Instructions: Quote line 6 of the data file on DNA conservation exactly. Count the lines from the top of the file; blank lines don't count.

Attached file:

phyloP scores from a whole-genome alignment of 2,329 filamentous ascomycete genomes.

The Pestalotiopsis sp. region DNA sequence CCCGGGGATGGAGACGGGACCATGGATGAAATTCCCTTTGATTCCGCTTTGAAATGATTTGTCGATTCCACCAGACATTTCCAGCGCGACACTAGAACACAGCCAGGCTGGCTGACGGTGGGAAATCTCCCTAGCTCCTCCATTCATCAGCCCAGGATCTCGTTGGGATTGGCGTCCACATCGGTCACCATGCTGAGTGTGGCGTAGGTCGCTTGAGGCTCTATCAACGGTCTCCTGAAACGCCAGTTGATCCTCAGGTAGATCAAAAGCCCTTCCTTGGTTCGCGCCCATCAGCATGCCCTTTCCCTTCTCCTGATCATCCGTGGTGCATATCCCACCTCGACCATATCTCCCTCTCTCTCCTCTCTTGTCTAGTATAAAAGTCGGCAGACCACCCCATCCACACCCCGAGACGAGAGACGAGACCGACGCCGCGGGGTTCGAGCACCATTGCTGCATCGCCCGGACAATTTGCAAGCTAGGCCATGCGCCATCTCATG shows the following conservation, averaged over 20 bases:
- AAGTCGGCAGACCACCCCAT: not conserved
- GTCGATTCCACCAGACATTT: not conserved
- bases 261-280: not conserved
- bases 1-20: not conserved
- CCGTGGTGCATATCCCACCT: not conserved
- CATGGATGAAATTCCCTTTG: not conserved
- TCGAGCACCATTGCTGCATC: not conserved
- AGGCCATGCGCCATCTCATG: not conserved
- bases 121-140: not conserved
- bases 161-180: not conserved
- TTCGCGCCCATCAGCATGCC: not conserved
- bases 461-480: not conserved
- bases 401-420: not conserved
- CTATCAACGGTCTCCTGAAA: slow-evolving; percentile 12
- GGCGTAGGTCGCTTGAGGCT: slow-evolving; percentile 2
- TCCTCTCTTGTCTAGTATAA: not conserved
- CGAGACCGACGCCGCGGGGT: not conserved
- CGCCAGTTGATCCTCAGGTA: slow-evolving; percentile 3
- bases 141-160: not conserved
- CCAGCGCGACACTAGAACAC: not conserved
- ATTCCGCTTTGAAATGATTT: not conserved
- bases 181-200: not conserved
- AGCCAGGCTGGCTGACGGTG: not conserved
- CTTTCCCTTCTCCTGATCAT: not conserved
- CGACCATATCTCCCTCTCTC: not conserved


- bases 1-20: not conserved